We’re living through a golden age in podcasting — that perfect sweet spot where the general public has started to recognize the form, creators are expanding its possibilities, and there isn’t so much money in play that the speculators and non-enthusiasts have swept in to ruin it like… well, like most other things on the internet.
For now, podcasts are almost exclusively created by and for the people who love them, supported sometimes by ads, but even more often by people paying specifically for that content. It’s a refreshingly simple model. So enjoy this brief period of podcasting’s adolescence while it lasts, and be glad that for now we only have the occasional Zip Recruiter live reads to fast forward through.
True crime writing, long-form reporting, documentaries, and radio documentaries have all existed for a long time. But the serialized podcast format is creating all sorts of new opportunities for this brand of reporting and allowing it to be more in-depth than ever before. New stories are being told in unique ways, and — best of all — they’re being heard.
Audio is a more passive medium, in that it doesn’t require your full attention, and you can experience it while you do something else, like drive a car or clean your doll collection. This ability to be experienced on less than full engagement paradoxically makes podcasts more intimate. It’s content you can take with you wherever you go, keeping you company on your commute or in your desperate attempt to tune out coworkers. This quality also allows for more in-depth, more detailed reporting. Storytellers can tell longer-form narratives, some of these lasting up to 10 hours, without worrying that they’re boring people.*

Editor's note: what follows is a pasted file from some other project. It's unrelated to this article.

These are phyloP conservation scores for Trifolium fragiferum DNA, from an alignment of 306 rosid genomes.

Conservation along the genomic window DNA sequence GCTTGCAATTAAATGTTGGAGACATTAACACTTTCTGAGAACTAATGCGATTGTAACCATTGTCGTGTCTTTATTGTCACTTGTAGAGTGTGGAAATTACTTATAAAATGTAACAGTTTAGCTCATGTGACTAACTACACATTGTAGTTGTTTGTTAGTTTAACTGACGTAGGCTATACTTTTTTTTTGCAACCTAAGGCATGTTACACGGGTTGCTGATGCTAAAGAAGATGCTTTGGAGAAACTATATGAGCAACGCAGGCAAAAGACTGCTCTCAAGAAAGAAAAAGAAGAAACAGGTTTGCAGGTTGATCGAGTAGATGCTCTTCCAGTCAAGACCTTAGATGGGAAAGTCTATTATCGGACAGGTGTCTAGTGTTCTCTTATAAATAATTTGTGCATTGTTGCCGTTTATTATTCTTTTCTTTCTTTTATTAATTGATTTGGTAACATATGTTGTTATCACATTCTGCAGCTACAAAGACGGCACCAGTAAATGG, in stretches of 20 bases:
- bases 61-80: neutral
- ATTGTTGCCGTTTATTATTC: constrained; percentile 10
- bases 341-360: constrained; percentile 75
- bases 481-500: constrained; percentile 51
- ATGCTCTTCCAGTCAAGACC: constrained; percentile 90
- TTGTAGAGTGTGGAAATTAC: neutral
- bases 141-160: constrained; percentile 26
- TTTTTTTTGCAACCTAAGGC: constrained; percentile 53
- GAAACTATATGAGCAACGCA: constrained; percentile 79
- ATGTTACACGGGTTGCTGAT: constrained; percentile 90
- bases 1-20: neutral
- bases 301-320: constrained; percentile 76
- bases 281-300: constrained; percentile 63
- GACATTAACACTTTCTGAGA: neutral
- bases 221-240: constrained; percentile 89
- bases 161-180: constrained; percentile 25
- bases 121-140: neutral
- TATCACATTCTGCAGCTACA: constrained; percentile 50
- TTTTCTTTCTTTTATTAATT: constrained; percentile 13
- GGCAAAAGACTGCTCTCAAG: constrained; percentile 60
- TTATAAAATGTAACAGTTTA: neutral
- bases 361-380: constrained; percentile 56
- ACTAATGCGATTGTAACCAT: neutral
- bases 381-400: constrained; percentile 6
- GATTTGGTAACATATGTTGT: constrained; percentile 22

*Though it’s worth mentioning: just because you can make a 10-hour podcast doesn’t always mean you should.
At the close of 2018, we’re seeing incredible advocacy journalism being done in podcasts. Many of these series offer top-notch entertainment, but they’re also Important. I don’t expect it will always be this way. Here are some of my hopes for the medium going forward:
1. Let audio be audio.
One of the most obnoxious trends in podcasts right now is the push to turn podcasts into “soundscapes.” Some shows do it better than others, and there are certainly some soundscape-y pods on this list, but the reason the medium is popular in the first place is that there is a simple power and pleasure in listening to a single human voice. It’s fine for a podcast to be just that. So many podcasts are starting to add unnecessary sound effects, pointless music, and conspicuous edits that I’m reminded of that Simpsons episode where Homer learns to edit video. “You know there are other transitions besides a star wipe, right?”